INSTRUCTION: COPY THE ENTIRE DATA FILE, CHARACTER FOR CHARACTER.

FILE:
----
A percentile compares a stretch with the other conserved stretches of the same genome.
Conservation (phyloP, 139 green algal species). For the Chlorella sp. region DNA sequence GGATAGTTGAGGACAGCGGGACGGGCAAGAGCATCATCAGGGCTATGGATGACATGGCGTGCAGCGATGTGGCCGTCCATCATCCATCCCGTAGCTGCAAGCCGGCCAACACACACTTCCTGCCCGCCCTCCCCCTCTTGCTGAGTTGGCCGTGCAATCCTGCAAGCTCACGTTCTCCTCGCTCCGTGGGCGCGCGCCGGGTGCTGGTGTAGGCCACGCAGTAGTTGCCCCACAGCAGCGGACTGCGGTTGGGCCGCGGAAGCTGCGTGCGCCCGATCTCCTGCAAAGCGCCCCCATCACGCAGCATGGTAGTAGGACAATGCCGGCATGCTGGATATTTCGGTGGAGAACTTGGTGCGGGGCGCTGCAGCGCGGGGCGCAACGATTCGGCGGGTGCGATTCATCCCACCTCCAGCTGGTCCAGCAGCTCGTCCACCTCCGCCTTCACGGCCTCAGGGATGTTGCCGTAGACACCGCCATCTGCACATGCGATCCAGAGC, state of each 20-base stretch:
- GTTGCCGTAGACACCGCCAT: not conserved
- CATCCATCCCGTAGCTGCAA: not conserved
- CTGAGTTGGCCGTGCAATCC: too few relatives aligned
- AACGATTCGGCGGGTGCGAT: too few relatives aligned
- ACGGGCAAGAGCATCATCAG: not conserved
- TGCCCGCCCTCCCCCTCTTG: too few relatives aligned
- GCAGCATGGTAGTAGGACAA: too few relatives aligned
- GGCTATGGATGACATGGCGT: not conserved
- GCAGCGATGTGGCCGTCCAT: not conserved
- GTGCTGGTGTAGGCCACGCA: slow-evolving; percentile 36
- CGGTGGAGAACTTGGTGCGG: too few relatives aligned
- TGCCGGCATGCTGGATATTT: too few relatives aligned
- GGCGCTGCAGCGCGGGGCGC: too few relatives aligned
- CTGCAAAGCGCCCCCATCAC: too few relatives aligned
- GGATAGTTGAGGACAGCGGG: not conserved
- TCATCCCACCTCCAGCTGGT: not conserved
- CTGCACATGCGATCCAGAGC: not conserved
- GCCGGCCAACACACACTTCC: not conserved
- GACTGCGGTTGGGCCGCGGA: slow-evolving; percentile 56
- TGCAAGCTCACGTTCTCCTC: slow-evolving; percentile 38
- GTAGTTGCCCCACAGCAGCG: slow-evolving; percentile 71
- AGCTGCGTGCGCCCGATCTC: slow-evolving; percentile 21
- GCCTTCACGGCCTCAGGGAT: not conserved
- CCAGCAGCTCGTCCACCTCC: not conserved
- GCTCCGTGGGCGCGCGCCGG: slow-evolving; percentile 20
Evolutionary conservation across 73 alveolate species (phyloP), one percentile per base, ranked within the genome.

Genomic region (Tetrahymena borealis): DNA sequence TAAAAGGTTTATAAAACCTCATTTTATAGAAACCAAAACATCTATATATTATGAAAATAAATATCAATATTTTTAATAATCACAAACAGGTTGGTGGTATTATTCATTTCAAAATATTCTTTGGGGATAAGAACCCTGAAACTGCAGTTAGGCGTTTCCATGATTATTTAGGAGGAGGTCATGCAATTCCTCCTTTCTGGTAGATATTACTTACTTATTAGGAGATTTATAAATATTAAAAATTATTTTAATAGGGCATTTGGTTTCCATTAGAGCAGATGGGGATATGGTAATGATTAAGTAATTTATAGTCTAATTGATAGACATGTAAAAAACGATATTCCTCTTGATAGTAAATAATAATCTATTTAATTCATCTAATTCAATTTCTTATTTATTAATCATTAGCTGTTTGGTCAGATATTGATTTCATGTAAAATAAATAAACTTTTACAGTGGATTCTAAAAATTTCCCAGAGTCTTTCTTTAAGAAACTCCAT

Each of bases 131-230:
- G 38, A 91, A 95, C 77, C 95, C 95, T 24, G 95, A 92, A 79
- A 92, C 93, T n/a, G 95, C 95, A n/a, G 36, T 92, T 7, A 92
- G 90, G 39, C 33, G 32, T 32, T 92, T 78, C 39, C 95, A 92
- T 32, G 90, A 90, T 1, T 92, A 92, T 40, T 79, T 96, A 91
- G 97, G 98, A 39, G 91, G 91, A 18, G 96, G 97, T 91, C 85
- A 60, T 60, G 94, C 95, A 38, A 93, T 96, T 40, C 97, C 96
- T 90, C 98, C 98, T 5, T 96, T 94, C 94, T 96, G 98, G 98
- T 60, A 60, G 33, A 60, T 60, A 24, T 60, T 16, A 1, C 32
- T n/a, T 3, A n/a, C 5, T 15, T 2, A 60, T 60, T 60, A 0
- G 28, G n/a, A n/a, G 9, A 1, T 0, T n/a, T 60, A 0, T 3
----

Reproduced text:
A percentile compares a stretch with the other conserved stretches of the same genome.
Conservation (phyloP, 139 green algal species). For the Chlorella sp. region DNA sequence GGATAGTTGAGGACAGCGGGACGGGCAAGAGCATCATCAGGGCTATGGATGACATGGCGTGCAGCGATGTGGCCGTCCATCATCCATCCCGTAGCTGCAAGCCGGCCAACACACACTTCCTGCCCGCCCTCCCCCTCTTGCTGAGTTGGCCGTGCAATCCTGCAAGCTCACGTTCTCCTCGCTCCGTGGGCGCGCGCCGGGTGCTGGTGTAGGCCACGCAGTAGTTGCCCCACAGCAGCGGACTGCGGTTGGGCCGCGGAAGCTGCGTGCGCCCGATCTCCTGCAAAGCGCCCCCATCACGCAGCATGGTAGTAGGACAATGCCGGCATGCTGGATATTTCGGTGGAGAACTTGGTGCGGGGCGCTGCAGCGCGGGGCGCAACGATTCGGCGGGTGCGATTCATCCCACCTCCAGCTGGTCCAGCAGCTCGTCCACCTCCGCCTTCACGGCCTCAGGGATGTTGCCGTAGACACCGCCATCTGCACATGCGATCCAGAGC, state of each 20-base stretch:
- GTTGCCGTAGACACCGCCAT: not conserved
- CATCCATCCCGTAGCTGCAA: not conserved
- CTGAGTTGGCCGTGCAATCC: too few relatives aligned
- AACGATTCGGCGGGTGCGAT: too few relatives aligned
- ACGGGCAAGAGCATCATCAG: not conserved
- TGCCCGCCCTCCCCCTCTTG: too few relatives aligned
- GCAGCATGGTAGTAGGACAA: too few relatives aligned
- GGCTATGGATGACATGGCGT: not conserved
- GCAGCGATGTGGCCGTCCAT: not conserved
- GTGCTGGTGTAGGCCACGCA: slow-evolving; percentile 36
- CGGTGGAGAACTTGGTGCGG: too few relatives aligned
- TGCCGGCATGCTGGATATTT: too few relatives aligned
- GGCGCTGCAGCGCGGGGCGC: too few relatives aligned
- CTGCAAAGCGCCCCCATCAC: too few relatives aligned
- GGATAGTTGAGGACAGCGGG: not conserved
- TCATCCCACCTCCAGCTGGT: not conserved
- CTGCACATGCGATCCAGAGC: not conserved
- GCCGGCCAACACACACTTCC: not conserved
- GACTGCGGTTGGGCCGCGGA: slow-evolving; percentile 56
- TGCAAGCTCACGTTCTCCTC: slow-evolving; percentile 38
- GTAGTTGCCCCACAGCAGCG: slow-evolving; percentile 71
- AGCTGCGTGCGCCCGATCTC: slow-evolving; percentile 21
- GCCTTCACGGCCTCAGGGAT: not conserved
- CCAGCAGCTCGTCCACCTCC: not conserved
- GCTCCGTGGGCGCGCGCCGG: slow-evolving; percentile 20
Evolutionary conservation across 73 alveolate species (phyloP), one percentile per base, ranked within the genome.

Genomic region (Tetrahymena borealis): DNA sequence TAAAAGGTTTATAAAACCTCATTTTATAGAAACCAAAACATCTATATATTATGAAAATAAATATCAATATTTTTAATAATCACAAACAGGTTGGTGGTATTATTCATTTCAAAATATTCTTTGGGGATAAGAACCCTGAAACTGCAGTTAGGCGTTTCCATGATTATTTAGGAGGAGGTCATGCAATTCCTCCTTTCTGGTAGATATTACTTACTTATTAGGAGATTTATAAATATTAAAAATTATTTTAATAGGGCATTTGGTTTCCATTAGAGCAGATGGGGATATGGTAATGATTAAGTAATTTATAGTCTAATTGATAGACATGTAAAAAACGATATTCCTCTTGATAGTAAATAATAATCTATTTAATTCATCTAATTCAATTTCTTATTTATTAATCATTAGCTGTTTGGTCAGATATTGATTTCATGTAAAATAAATAAACTTTTACAGTGGATTCTAAAAATTTCCCAGAGTCTTTCTTTAAGAAACTCCAT

Each of bases 131-230:
- G 38, A 91, A 95, C 77, C 95, C 95, T 24, G 95, A 92, A 79
- A 92, C 93, T n/a, G 95, C 95, A n/a, G 36, T 92, T 7, A 92
- G 90, G 39, C 33, G 32, T 32, T 92, T 78, C 39, C 95, A 92
- T 32, G 90, A 90, T 1, T 92, A 92, T 40, T 79, T 96, A 91
- G 97, G 98, A 39, G 91, G 91, A 18, G 96, G 97, T 91, C 85
- A 60, T 60, G 94, C 95, A 38, A 93, T 96, T 40, C 97, C 96
- T 90, C 98, C 98, T 5, T 96, T 94, C 94, T 96, G 98, G 98
- T 60, A 60, G 33, A 60, T 60, A 24, T 60, T 16, A 1, C 32
- T n/a, T 3, A n/a, C 5, T 15, T 2, A 60, T 60, T 60, A 0
- G 28, G n/a, A n/a, G 9, A 1, T 0, T n/a, T 60, A 0, T 3